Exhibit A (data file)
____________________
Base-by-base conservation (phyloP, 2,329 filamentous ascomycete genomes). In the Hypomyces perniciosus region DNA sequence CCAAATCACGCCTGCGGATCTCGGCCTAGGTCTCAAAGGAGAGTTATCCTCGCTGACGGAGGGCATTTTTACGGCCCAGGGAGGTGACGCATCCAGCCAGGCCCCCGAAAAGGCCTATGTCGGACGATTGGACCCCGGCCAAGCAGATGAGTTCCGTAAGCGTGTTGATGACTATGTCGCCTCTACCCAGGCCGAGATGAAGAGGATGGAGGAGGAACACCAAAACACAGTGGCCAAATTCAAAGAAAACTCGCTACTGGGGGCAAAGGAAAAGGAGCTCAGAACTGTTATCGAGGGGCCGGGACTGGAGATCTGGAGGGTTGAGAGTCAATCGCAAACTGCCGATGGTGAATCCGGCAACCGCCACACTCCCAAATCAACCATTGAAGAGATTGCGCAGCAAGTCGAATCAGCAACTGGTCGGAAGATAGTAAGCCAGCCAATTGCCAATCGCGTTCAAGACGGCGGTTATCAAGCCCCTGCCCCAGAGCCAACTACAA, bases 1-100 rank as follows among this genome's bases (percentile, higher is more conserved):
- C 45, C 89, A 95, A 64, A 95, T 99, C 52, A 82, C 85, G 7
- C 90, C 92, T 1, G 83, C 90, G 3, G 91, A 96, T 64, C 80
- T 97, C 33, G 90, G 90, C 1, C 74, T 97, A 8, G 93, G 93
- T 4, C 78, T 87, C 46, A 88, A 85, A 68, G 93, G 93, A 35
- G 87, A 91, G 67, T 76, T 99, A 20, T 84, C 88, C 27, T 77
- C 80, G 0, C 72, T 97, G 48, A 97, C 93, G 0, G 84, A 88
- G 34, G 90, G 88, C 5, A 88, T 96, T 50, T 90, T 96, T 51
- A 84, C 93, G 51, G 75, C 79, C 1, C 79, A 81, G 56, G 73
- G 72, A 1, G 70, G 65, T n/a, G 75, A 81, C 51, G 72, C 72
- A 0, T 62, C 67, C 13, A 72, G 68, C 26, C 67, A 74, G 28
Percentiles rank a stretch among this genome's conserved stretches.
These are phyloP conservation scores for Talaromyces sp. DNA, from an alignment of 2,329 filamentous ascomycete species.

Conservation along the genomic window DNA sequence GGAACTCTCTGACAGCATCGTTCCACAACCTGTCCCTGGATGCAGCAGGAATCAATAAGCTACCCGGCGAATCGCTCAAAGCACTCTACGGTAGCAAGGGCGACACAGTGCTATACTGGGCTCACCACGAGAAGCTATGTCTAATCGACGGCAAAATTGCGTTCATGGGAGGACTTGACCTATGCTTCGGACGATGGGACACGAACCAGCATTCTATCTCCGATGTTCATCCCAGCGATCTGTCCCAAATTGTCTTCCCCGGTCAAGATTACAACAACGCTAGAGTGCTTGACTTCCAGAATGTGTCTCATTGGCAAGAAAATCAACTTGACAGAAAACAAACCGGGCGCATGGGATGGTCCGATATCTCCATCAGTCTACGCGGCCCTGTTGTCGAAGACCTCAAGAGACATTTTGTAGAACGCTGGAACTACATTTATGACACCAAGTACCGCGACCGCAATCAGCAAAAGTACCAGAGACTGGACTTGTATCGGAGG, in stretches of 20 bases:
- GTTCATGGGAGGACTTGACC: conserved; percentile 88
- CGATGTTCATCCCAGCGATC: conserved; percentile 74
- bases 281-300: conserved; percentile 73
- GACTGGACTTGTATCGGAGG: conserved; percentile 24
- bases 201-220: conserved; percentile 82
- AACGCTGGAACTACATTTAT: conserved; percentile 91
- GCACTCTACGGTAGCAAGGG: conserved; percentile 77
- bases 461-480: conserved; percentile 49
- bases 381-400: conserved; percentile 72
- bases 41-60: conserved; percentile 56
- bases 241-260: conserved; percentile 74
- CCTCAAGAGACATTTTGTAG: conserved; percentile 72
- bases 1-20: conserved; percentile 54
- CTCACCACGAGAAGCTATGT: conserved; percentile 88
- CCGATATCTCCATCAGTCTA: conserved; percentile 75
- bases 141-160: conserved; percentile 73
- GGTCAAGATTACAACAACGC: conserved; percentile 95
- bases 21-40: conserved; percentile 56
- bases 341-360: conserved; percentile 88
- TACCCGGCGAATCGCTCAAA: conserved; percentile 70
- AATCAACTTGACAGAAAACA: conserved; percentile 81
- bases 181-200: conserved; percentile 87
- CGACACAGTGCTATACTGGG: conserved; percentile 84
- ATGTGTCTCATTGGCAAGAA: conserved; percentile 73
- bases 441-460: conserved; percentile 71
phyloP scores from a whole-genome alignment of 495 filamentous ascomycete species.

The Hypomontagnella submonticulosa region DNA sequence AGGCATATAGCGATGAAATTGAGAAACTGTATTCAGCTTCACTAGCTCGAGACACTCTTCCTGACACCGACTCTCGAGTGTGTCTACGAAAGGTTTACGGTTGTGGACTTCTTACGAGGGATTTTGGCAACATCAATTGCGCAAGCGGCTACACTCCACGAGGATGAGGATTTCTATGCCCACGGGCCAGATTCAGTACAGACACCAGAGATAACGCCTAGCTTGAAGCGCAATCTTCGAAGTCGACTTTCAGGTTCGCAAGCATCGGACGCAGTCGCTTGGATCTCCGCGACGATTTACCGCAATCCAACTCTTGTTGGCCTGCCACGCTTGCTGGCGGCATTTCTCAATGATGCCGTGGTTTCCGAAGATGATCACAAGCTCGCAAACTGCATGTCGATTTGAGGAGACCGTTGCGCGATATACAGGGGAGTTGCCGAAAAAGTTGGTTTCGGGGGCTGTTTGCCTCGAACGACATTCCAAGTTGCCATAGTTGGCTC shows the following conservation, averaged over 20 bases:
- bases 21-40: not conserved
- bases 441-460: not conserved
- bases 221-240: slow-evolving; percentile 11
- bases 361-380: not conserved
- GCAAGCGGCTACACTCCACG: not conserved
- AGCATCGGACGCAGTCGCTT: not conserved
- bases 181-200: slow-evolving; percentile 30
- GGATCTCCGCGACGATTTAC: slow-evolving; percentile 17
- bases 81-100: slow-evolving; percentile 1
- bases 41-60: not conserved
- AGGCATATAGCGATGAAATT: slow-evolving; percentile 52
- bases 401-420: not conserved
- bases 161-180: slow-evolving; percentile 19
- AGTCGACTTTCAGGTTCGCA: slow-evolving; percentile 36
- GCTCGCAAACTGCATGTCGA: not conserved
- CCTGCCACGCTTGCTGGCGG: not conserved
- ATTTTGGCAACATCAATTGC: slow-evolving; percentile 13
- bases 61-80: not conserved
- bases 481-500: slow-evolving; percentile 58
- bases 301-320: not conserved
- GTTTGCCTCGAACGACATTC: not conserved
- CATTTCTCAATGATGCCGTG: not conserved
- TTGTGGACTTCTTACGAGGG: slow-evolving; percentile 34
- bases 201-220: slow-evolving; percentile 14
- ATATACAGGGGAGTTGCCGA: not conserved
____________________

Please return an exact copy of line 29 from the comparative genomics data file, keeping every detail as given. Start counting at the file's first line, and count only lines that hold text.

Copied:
- CCGATATCTCCATCAGTCTA: conserved; percentile 75